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Performance Olds 307
Ignition & Spark
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The HEI ignition that the 307 uses is a very good design. Using performance parts for your HEI is useless unless you have already purchased them (then you dont want to hear that they are useless do you, sorry) or unless you are spinning RPMs higher then 6000 which I doubt unless you have done major work to your 307. The HEI already has a strong spark and is very dependable, it has only two weak spots in the system that I have noticed one is the ignition module, if your car runs fine while cold but after a while of driving it starts to die under heavy peddle and the problem gets worse as it gets hotter to the point that the car bearly takes off without trying to die but after a cool down period its back to normal again intill it gets hot again then you might have a bad ignition module. This part is located just under the cap and rotor, it has two small hex screws holding it in and 3 terminals, 1 terminal on one side and 2 on the other side of the module. The other weak spot is the cap, between the coil and rotor is a spring loaded contact that delivers the jolt from the coil the the rotor, well the cap holds the spring loaded contact in place but after some miles the plastic cap will crack and break right in the spot that it holds the spring loaded contact, leaving you with a weak spark. There is a "pick up coil" just under the rotor, it has two wires running from the module to the pick up coil, the pick up coil lets the ECM know what position the crank is in so the ECM knows when to signal the spark, if this goes bad you will get no spark at all. Before replacing the pick up coil make sure you check it with a digital volt meter.

 
 Arrow Ignition Base Timing and Advancing Timing, How to set it and what it should be set at for better performance. Setting the base timing is the only control we have over the timing on the ECM controlled HEI ignition. The stock base timing on all 307s is 20 degress before TDC. If it is set too retarded it will be a wimp, if its too advance you will experiance some pinging (pre ignition). GM has designed and tuned these cars from factory to run on fuel octang rating as low as 87 octang but if you are planing on using better higher octang fuel like 91 or higher than you can advance your ignition timing to take advantage of the higher octang, results are smoother running engine, more free reving top end and better sharper throttle responce. I have played with the base timing alot on these 307s and I have learned that 3 to 4 degrees advanced from stock for a total of 23 to 24 before TDC is the best for street performance as long as you use 91 octang or higher but feel free to play with different settings yourself as long as you stay away from pinging. Here is how you set the base timing.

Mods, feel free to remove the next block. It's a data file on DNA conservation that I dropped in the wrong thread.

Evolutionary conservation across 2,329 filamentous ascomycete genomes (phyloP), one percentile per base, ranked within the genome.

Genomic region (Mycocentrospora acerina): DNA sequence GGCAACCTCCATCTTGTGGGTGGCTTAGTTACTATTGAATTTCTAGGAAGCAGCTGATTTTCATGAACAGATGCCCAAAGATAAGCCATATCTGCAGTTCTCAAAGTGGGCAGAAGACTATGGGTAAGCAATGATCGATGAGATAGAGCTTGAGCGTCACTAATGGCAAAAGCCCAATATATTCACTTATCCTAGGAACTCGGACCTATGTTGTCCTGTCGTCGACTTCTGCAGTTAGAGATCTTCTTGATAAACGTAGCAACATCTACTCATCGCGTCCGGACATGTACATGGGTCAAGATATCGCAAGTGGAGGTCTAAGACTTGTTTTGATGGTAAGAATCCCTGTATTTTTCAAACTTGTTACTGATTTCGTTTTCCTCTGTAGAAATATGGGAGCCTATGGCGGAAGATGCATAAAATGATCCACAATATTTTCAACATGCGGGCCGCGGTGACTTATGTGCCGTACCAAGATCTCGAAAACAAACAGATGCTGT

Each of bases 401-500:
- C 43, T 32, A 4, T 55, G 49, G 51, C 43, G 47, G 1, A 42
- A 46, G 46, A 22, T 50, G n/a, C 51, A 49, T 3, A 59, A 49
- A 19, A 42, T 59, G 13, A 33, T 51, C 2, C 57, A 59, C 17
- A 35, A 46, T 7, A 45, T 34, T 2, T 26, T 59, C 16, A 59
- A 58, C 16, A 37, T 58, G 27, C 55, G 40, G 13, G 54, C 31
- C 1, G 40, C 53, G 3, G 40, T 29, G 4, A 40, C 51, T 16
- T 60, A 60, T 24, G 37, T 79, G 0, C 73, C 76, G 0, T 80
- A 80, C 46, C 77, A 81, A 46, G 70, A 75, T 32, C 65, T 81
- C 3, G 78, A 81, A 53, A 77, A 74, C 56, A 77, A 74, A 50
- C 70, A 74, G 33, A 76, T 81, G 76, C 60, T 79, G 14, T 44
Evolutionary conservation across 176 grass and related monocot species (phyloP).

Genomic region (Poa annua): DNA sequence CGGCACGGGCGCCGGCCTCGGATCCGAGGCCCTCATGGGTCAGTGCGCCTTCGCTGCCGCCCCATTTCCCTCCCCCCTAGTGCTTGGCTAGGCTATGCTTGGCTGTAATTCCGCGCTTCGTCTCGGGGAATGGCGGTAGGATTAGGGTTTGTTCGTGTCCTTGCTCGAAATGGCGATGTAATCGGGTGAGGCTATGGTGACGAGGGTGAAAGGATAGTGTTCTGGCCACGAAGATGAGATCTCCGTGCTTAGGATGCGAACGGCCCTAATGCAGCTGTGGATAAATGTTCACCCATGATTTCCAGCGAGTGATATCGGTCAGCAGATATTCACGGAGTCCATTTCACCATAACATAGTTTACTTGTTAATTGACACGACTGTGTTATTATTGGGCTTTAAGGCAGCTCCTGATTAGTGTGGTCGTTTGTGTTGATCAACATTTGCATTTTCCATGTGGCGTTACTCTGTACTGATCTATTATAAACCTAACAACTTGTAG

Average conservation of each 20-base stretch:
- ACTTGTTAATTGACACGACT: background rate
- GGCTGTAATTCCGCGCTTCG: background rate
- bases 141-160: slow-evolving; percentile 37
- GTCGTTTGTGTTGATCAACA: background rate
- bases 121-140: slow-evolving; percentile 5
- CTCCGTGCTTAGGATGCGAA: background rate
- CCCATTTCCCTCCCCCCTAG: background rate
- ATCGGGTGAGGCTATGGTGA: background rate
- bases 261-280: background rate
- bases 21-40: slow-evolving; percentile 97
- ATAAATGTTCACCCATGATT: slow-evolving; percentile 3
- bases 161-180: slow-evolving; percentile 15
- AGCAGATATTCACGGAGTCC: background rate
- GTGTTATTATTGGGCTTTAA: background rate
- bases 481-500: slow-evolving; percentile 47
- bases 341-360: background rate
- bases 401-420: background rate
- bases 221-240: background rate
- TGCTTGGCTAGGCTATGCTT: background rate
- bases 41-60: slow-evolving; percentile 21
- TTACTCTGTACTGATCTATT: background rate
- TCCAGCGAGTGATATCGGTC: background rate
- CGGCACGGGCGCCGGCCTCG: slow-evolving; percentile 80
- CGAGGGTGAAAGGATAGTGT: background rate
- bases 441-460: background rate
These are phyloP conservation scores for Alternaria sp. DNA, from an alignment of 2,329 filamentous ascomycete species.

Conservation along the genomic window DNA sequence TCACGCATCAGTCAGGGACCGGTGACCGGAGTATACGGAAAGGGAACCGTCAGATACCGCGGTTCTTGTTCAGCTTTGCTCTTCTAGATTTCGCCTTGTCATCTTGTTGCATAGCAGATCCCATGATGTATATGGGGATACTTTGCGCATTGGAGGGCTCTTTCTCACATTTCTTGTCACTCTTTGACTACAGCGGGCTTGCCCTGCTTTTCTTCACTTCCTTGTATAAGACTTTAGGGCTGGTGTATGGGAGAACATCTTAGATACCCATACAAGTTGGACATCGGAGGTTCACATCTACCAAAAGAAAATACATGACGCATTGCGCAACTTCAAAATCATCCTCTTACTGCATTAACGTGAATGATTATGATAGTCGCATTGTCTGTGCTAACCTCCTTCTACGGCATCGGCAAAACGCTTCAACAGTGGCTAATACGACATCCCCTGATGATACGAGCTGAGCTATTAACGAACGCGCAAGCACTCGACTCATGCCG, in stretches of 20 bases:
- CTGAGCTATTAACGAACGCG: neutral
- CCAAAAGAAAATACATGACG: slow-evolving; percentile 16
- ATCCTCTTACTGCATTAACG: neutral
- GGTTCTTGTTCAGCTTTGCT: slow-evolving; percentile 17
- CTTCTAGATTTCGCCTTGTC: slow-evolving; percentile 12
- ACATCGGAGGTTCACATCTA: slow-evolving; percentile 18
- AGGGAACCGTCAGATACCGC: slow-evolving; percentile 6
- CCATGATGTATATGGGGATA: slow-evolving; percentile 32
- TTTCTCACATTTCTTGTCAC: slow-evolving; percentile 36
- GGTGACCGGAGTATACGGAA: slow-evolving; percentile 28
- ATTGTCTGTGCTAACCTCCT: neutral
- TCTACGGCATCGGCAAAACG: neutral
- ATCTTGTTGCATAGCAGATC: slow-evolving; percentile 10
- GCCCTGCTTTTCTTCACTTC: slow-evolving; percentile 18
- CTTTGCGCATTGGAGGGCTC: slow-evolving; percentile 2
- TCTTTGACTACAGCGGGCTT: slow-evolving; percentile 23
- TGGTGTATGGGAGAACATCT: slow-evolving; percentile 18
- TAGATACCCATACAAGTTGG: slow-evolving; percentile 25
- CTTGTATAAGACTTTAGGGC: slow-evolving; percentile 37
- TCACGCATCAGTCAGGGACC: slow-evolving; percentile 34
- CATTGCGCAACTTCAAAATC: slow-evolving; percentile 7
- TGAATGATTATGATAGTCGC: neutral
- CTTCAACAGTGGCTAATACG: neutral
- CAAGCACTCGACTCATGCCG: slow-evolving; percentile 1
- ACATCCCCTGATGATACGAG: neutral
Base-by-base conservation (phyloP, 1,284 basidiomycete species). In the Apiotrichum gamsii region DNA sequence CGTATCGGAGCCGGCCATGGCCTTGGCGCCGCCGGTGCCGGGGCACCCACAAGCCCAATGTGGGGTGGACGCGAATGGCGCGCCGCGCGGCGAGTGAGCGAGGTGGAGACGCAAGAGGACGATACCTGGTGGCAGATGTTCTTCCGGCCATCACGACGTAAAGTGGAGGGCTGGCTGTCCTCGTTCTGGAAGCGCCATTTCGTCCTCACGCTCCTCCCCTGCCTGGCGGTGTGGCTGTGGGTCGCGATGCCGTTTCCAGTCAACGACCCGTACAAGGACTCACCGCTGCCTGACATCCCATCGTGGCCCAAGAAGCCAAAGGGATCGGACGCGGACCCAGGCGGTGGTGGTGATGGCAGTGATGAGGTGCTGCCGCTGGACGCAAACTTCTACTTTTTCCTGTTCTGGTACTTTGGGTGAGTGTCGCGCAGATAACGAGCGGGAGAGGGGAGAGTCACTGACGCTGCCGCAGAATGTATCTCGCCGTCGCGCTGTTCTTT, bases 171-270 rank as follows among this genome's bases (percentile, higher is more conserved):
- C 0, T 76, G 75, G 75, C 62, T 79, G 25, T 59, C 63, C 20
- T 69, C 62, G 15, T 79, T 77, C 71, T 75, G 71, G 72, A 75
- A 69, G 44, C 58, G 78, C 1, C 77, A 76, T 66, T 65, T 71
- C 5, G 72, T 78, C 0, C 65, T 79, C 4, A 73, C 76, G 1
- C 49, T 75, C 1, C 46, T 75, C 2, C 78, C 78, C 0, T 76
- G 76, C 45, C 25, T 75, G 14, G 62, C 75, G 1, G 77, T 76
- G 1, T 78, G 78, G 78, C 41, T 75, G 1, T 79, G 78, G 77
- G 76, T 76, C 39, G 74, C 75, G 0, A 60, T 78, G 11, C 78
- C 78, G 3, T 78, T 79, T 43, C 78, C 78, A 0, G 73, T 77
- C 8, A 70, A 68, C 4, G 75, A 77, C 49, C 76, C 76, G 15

1. On a fully warm engine you must bypass the ECM so that the engine is running on its base timing heres how, on a cutlass or regal under the radio by the driver's right knee you'll see a connector with two rows of pins, on all other 307 powered cars it will be under the steering wheel just above your knee. That is the ALDL (Assembly Line Diagnostic Link) connector. Pin A is in the upper right-hand corner (as you're looking at it), Pin B is right beside it. Bend a paper clip or small piece of wire into a U shape and insert it into both pins A and B so that they are connected together. this may cause the "service engine soon" light to flash error codes while the pins A and B are connected together but its ok.
 2. Hook up your timing light, restart the engine, and check the timing by aiming the timing light at the harmonic balancer from the drivers side of the car just over the alternater. Use one hand to move the throttle and bring the RPMs up a bit, to about 1500RPM while watching the balancer with the light (the indicater on the balancer might be hard to see so cleaning might be needed if so) and noting the base timing.
 3. If the timing needs to be adjusted, shut off engine, loosen the hold-downbolt at the base of the distributor were it meets the engine block. It's a 9/16th's bolt. A socket followed by a U-joint, then an extension makes it easiest. Restart engine and turn the distributor a few degrees while operating the timing light to get the timing just right where you want it (sometimes they might be hard to turn in this case you can grab the distributor in the middle of its neck with an 1 inch wrench to turn it). Shut off engine. Tighten the distributor bolt back down, recheck timing, and remove the ALDL jumper to un bypass the ECM.

timing-mark.jpg
This is your timing indicater located by your harmonic balancer

Sometimes the numbers are hard to see because of the dirt and grease covering them so I put this picture above here to help give you an idea, by counting the teeth you can know that your timing is it even if you cant see the numbers. The top of the picture is the passinger side of the timing indicater, going from top or passinger side as follows 24-20-16-12-8-4-0, so they jump 4 degrees per tooth on the indicater.